So much of B.B.’s stuff charted over the years and that is what gained him notice. Despite his success, my research shows some of his early recorded stuff never made it to vinyl in the early days. This set has 13 tracks that Crown/Kent apparently never released on LP:

  • Boogie Rock
  • Don’t Get Around Much Anymore
  • Got The Blues
  • I’m Cracking Up Over You
  • I’m Gonna Sit Till You Give In
  • It’s My Own Fault
  • Miss Martha King
  • Pray For You
  • Take A Swing With Me
  • Talking The Blues
  • The Other Night Blues
  • Tomorrow Night
  • When Your Baby Packs Up And Goes

From this set, 51 songs never made it to Crown’s LPs back in the day, but many had success as singles. Also, 104 of the tracks included appeared on one or more of the early Crown LPs.

Next is a tally of what I found missing from the set.

The entire album of Compositions Of Duke Ellington And Others was entirely were left off this CD and were never released on singles. The tracks missing are:

  • Cotton Tail
  • Solitude
  • Jack The Bear
  • Sophisticated Lady
  • Jeep Blues
  • Take The “A” Train
  • Don’t Get Around Much Anymore
  • Main Stem
  • Mood Indigo
  • Eastside Westside

Twist With B.B. King included six songs from other albums and are included here. Four other cuts were not:

  • A5 Groovin’ Twist
  • B2 Do What I Say
  • B3 Rockin’ Twist
  • B5 Oh Baby

Sides from RPM and Kent’s singles apparently that were apparently not included in this set were:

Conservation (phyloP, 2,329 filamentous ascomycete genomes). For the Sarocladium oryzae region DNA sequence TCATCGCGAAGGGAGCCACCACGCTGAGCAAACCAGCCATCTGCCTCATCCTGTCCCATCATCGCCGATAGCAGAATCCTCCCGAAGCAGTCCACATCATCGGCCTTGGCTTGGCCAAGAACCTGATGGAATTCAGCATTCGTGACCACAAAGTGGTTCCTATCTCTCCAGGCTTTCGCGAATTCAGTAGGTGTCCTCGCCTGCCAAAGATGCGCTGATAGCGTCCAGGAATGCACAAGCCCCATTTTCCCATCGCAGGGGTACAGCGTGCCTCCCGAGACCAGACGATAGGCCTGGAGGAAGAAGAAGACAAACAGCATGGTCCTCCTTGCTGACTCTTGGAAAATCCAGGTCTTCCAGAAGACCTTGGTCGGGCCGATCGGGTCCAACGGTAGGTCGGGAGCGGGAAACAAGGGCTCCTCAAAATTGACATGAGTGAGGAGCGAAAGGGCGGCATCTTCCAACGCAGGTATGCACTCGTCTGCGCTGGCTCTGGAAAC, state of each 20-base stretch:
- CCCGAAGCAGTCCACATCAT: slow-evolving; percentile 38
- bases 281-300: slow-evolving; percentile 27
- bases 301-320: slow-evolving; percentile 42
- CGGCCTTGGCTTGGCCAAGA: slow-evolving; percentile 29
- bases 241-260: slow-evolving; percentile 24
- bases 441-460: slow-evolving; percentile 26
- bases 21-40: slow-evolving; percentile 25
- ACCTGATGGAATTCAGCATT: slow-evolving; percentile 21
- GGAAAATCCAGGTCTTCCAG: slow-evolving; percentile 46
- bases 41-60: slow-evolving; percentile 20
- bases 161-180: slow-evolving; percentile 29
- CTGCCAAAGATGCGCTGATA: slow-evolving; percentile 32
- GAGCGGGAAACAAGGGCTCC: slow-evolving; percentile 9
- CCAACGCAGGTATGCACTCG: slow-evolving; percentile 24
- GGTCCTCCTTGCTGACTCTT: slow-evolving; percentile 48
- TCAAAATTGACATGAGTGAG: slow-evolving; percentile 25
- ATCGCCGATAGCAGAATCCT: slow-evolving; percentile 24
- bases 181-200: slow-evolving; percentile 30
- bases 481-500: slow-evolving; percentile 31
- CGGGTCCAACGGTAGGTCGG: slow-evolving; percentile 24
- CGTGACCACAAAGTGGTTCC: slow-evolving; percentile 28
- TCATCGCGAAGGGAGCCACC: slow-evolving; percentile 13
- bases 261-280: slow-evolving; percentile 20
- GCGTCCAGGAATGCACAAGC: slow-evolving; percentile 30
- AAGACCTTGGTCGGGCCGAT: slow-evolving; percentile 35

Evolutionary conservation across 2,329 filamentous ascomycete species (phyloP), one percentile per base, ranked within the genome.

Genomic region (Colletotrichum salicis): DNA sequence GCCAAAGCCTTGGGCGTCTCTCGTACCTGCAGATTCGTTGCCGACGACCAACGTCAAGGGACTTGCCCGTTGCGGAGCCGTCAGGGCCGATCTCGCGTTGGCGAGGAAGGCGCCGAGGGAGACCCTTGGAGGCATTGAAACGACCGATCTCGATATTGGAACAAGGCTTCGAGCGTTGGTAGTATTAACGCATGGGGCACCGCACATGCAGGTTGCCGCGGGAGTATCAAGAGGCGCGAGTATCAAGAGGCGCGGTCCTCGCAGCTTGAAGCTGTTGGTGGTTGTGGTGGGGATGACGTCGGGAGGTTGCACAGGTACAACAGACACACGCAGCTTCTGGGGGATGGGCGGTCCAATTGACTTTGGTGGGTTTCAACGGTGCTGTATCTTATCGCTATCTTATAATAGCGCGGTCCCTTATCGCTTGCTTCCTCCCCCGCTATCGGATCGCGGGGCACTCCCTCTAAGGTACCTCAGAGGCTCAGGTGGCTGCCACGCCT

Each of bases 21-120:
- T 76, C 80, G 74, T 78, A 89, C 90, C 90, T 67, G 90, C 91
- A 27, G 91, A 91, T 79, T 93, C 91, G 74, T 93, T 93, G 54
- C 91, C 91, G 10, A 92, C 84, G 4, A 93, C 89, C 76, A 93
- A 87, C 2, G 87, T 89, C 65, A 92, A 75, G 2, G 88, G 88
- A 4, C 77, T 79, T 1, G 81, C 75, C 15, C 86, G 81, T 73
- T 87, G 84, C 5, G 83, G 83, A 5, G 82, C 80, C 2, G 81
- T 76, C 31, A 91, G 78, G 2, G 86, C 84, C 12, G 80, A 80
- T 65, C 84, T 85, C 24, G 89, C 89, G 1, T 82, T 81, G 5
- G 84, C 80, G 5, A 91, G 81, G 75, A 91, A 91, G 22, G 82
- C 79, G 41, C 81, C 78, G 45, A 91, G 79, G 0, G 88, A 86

• Mashed Potato Twist
  • Mashing the Popeye
  • Tell Me Baby
  • Other Night Blues
  • Bim Bam
  • Dark Is The Night (Part 2)
  • Going Down Slow
  • Love Me Baby
  • Woman in Love
  • Sweet Sixteen Pt B
  • Got A Right To Love My Baby
  • The Road I Travel
  • I’m In Love
  • The Worst Thing In My Life
  • Christmas Celebration
  • 3 O’Clock Stomp
  • Lonely

From my tally, B.B. released 200 different songs. 168 appear on these six CDs, the other 32 do not. The ten from Compositions Of Duke Ellington And Others can be found on that LP which appears readily available used. Twist With B.B. King is not as readily available. Neither of these albums were released on CD. The other 18 songs are on RPM or Kent singles and may appear scattered in later recordings. Two of the included cuts appeared three times as sides on singles from that era (“Please Love Me” and “Everyday I Have the Blues”). Another 10 appeared twice on singles during that period.

So while my junior investigative work shows Complete Recordings 1949-1962 may not really be a “complete” set, getting 84% of B.B.’s songs from 1949 to 1962 for around $20 or less still remains a great buy. It is available at Amazon and many other locations on line.  Maybe someday the other songs will appear in one set with these tracks; until then, this appears to be the most complete set of B.B.’s early works for the Bihari Brothers on Crown Records.